Thursday's three-team, 11-player swap was the fourth trade in NBA history to include 10 or more players. Incidentally, Tuesday's eight-player Dallas-New Jersey trade, featuring Jason Kidd, is tied for the ninth-biggest trade of all time.
The four biggest trades ever:13 PLAYERS
Aug. 2, 2005
MIAMI acquires G Jason Williams, F James Posey and G Andre Emmett from the MEMPHIS GRIZZLIES, F Antoine Walker from the BOSTON CELTICS and the draft rights to Roberto Duenas from the NEW ORLEANS HORNETS in a five-team trade that sent F Eddie Jones from Miami and G Raul Lopez from UTAH to Memphis; New Orleans acquires G Kirk Snyder from Utah and F Rasual Butler from Miami; C Greg Ostertag was sent to Utah from Memphis; Boston Celtics acquired C Curtis Borchardt from Utah, and F Qyntel Woods, the draft rights to Albert Miralles, two second-round draft picks (2006 and either 2007 or 2008), and cash from Miami.
September 20, 2000
NEW YORK acquires F Glen Rice, C Travis Knight and a first-round pick from the LOS ANGELES LAKERS and C Vladimir Stepania, F Lazaro Borrell, G Vernon Maxwell, a first-round pick and two second round picks from SEATTLE in a four-team trade that sent C Patrick Ewing to Seattle; Los Angeles Lakers acquired F Horace Grant and F Chuck Person, C Greg Foster and G Emanual Davis from Seattle; PHOENIX acquired C Chris Dudley and a first-round pick from New York for C Luc Longley.
Aug. 27, 1999
HOUSTON traded G Michael Dickerson, F/C Othella Harrington, G Brent Price, F/C Antoine Carr and a future first round draft pick to VANCOUVER as part of a three-way deal in which the Rockets received draft rights to G Steve Francis and F Tony Massenburg from Grizzlies and F Don MacLean and future first round draft choice from ORLANDO, and the Magic received F Michael Smith, G/F Rodrick Rhodes, G Lee Mayberry and F Makhtar Ndiaye from Grizzlies.
Feb. 21, 2008
CLEVELAND acquires Ben Wallace, Joe Smith and a second-round pick from CHICAGO and Wally Szczerbiak, Delonte West from SEATTLE; CHICAGO acquires Larry Hughes, Drew Gooden, Cedric Simmons, Shannon Brown from CLEVELAND; SEATTLE acquires Ira Newble, Donyell Marshall from CLEVELAND and Adrian Griffin from CHICAGO
• Compiled by ESPN researcher Peter Newmann
A few odds and ends heading into Friday's Celtics-Suns matchup (ESPN/ESPN360.com, 10:30 p.m. ET):
• The Suns have won four straight and nine of their last 11 games against the Celtics.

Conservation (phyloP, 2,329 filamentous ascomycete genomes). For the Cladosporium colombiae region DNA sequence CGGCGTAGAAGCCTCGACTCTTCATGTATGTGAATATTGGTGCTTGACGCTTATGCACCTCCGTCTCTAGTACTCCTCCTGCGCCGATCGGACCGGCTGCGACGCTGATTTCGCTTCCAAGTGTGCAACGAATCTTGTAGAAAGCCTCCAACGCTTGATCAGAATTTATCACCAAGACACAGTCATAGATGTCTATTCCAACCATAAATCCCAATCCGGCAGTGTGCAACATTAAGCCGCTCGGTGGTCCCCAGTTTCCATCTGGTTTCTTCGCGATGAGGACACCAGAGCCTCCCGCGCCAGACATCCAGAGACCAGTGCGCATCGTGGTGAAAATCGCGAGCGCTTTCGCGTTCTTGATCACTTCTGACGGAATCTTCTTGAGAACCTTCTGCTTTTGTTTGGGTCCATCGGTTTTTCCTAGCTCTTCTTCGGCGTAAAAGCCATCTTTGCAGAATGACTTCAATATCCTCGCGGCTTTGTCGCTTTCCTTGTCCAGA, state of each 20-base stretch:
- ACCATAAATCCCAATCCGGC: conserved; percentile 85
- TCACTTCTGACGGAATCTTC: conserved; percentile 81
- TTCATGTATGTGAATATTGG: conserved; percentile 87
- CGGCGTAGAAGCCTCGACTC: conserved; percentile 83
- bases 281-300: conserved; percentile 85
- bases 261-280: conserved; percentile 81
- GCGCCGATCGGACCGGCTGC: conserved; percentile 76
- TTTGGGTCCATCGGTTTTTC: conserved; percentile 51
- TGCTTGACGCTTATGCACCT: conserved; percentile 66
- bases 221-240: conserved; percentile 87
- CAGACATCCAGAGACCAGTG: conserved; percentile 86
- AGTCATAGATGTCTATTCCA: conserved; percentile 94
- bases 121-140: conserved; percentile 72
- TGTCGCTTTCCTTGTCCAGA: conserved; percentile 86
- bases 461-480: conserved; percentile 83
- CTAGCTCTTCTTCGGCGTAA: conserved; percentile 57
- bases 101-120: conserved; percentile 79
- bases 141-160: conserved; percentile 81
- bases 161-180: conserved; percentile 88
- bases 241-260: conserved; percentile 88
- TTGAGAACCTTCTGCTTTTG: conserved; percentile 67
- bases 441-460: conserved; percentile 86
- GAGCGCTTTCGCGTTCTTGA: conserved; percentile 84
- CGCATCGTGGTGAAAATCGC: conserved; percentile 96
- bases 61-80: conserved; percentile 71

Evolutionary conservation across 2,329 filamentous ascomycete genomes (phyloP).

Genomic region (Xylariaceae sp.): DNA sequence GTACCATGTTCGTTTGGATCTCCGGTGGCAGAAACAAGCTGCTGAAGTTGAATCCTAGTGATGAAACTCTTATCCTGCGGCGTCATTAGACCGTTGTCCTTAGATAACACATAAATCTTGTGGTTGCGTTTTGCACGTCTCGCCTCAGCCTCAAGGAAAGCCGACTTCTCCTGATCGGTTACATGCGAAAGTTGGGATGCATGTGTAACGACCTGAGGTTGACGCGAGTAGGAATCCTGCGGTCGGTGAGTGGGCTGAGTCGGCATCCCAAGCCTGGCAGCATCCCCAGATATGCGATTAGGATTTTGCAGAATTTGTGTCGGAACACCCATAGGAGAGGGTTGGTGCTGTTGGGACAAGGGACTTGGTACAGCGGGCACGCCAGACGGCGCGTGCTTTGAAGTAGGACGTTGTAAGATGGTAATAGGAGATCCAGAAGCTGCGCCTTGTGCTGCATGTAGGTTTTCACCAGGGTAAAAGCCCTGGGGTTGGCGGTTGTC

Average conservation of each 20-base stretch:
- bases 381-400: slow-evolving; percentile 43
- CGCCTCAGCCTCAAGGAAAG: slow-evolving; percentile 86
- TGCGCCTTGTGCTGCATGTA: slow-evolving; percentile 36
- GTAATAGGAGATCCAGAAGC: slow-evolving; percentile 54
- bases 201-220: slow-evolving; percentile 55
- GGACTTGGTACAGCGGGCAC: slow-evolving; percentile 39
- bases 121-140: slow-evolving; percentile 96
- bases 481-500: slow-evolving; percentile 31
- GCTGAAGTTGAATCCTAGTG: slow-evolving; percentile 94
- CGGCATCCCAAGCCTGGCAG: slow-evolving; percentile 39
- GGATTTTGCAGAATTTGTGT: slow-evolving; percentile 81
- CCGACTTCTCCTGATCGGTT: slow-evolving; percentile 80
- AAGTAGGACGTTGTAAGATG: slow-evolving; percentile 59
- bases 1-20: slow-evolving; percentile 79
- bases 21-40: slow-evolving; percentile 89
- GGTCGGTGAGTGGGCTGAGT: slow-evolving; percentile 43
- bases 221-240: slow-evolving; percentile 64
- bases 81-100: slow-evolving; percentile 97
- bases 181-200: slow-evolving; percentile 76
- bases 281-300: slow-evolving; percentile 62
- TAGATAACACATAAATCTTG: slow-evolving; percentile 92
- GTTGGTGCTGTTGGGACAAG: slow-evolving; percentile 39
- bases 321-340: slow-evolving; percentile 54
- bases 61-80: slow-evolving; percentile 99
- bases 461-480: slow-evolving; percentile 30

• The Celtics have lost two straight games for the only the second time this season.
• The Celtics have lost consecutive road games for the first time this season.
• These two teams have dominated the opposite conference this season. Phoenix is 21-2 vs. the Eastern Conference and Boston is 16-2 against the Western conference.
Manu Ginobili, Spurs guard: The way he's played lately, maybe we should just call this the Manu Award. Ho-hum, another 44 points for Ginobili ... and a game-winning jumper. HONORABLE MENTION
Tony Parker, Spurs guard: He didn't do much on the court, but the return of the Finals MVP to San Antonio's lineup is a reminder that the champs are gearing up again for a title run.
Chris Wilcox, Sonics forward: Maybe he's bummed about not being traded. How else to explain a two-point, two-rebound night from a horse like Wilcox?
QUOTE OF THE NIGHT
"I'm used to being under the bus by myself, so that doesn't bother me."
-- Ben Wallace, addressing the heavy criticism he heard during his disappointing tenure as a Chicago Bull. • See Thursday's leaders
-- Royce Webb
Gregory Shamus/Getty Images
AND NOW!!!! .... YOUR CHICAGO BULLS!!!!
Chicago fans never imagined they'd hope to see Larry-Drew high-fives this season.
By beating the Heat on Thursday, the Rockets made history, winning their 10th straight game while sending Miami to its 10th straight loss.
There had been only one previous matchup of that type (a team with nine straight wins facing a team with nine straight losses) in the entire history of the NBA, when the New York Knicks snapped their nine-game losing streak with a win over the Cleveland Cavaliers (96-94 at Madison Square Garden on April 5, 2006).
Related note: The all-time record of teams on a winning streak of nine or more games against teams on a losing streak of nine or more games is 6-3 (3-0 at home, 3-3 on the road).
• Elias Sports Bureau